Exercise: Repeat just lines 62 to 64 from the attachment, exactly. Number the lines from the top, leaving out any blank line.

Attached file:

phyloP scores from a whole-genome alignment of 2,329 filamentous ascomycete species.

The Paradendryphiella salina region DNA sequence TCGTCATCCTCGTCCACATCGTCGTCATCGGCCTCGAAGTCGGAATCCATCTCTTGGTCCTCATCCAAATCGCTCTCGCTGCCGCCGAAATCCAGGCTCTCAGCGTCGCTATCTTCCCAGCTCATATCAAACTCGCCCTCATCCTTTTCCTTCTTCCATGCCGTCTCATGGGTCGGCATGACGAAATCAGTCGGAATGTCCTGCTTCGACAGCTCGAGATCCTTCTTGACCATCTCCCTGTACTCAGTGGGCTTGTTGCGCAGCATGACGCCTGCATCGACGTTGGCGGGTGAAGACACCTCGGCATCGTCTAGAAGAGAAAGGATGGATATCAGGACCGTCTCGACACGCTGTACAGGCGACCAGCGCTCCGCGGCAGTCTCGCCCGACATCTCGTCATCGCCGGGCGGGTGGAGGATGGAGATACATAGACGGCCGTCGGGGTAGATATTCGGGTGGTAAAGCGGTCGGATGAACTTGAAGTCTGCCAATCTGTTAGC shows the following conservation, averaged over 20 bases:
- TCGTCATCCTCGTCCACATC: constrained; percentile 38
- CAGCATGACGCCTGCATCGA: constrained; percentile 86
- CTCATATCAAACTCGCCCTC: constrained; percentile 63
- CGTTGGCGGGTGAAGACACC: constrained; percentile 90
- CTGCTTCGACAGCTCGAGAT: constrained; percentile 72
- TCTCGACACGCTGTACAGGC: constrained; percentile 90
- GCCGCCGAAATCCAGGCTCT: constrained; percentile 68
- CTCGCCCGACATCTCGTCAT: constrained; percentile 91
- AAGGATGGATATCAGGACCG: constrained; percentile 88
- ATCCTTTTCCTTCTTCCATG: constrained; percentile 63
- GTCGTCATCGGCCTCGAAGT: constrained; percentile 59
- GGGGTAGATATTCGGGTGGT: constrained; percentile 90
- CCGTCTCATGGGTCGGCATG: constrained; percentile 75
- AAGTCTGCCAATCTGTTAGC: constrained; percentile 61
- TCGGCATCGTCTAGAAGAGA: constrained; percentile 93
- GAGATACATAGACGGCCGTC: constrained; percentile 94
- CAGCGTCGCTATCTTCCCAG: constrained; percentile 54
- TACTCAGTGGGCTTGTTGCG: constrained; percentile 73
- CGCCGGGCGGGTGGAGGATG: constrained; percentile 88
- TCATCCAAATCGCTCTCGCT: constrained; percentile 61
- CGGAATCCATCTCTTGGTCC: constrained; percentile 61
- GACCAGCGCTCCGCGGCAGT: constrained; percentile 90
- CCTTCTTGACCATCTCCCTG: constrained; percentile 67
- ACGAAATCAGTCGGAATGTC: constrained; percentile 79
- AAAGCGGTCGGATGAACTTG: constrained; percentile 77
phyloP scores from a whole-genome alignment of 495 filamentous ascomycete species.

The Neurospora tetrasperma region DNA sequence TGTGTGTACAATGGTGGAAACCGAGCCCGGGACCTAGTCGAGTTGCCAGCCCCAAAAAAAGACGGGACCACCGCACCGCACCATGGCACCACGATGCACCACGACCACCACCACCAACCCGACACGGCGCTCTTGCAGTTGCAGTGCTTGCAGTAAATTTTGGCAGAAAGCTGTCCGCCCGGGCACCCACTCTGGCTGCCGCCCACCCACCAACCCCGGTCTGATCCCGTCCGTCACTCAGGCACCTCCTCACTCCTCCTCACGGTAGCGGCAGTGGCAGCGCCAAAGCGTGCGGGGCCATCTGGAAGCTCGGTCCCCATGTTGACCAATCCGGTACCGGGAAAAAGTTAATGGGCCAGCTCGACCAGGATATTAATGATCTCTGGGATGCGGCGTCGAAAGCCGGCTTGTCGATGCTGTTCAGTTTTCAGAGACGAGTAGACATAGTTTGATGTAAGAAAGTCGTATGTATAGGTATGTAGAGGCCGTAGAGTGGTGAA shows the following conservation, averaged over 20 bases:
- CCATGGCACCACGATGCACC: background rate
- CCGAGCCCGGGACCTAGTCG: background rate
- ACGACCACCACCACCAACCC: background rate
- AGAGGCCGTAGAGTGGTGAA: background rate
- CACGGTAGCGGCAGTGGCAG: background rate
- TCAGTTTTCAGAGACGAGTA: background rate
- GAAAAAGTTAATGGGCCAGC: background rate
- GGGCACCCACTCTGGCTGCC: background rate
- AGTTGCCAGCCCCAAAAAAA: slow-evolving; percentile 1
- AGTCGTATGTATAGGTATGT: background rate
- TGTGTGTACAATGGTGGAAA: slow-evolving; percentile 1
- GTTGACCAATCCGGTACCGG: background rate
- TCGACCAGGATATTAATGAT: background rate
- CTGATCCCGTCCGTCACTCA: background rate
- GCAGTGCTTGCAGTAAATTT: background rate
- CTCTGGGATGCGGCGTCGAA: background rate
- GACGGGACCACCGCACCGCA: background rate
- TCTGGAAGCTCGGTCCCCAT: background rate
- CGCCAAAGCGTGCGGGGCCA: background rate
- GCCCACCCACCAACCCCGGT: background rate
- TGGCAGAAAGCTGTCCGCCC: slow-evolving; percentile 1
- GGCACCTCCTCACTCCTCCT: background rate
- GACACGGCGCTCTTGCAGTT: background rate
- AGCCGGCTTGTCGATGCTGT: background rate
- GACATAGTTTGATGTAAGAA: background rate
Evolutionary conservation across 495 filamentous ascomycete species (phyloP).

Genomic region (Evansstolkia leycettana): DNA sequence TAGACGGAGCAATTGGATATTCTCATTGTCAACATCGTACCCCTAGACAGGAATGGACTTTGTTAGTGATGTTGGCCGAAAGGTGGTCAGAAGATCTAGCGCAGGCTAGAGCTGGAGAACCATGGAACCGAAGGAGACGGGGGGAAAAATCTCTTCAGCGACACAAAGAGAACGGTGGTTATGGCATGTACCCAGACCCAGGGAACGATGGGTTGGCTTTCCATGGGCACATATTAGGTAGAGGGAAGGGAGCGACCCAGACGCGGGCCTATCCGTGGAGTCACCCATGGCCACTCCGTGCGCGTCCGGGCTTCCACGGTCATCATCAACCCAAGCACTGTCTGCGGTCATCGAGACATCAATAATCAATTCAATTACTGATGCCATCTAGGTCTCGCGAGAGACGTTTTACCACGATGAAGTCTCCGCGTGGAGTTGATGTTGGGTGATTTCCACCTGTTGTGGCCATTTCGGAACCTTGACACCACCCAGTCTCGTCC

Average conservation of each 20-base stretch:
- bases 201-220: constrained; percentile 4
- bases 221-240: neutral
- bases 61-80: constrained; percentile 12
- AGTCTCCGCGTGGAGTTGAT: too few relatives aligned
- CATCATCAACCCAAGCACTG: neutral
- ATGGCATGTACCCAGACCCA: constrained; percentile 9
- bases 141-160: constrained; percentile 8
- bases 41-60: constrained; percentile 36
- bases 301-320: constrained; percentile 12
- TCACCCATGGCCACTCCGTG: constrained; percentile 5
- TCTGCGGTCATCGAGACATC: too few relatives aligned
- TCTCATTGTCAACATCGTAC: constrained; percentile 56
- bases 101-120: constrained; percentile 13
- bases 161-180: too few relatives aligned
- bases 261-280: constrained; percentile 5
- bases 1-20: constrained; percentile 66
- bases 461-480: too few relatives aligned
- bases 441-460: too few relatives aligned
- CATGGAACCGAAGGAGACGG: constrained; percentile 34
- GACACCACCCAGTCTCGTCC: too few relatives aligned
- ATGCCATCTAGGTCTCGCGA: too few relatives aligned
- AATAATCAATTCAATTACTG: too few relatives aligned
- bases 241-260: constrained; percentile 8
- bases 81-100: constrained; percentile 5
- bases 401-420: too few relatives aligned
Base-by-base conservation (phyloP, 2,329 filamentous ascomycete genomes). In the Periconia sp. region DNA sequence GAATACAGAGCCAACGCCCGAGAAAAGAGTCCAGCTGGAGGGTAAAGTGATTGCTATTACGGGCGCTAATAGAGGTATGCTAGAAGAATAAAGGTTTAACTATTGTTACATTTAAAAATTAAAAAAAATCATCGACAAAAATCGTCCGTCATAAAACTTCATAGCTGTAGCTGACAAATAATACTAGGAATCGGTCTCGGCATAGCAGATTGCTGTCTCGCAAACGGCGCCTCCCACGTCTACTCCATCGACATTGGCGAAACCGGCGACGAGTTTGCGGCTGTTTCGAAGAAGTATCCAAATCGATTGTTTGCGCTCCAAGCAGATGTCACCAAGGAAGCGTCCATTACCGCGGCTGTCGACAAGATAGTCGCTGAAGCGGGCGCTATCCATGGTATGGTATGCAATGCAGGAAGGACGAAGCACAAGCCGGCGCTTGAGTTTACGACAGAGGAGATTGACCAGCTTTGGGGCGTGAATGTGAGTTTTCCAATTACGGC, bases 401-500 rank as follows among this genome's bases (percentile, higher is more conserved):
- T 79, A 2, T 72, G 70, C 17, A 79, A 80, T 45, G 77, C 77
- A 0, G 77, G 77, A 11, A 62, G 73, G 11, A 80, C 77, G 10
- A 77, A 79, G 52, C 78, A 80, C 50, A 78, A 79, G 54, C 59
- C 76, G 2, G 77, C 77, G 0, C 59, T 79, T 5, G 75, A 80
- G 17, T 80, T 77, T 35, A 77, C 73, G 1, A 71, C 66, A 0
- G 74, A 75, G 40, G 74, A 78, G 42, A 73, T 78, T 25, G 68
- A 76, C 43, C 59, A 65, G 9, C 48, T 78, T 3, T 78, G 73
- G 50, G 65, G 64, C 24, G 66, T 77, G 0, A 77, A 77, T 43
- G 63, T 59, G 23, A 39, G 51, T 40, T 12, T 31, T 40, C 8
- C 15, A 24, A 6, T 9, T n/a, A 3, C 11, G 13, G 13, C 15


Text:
- CATCATCAACCCAAGCACTG: neutral
- ATGGCATGTACCCAGACCCA: constrained; percentile 9
- bases 141-160: constrained; percentile 8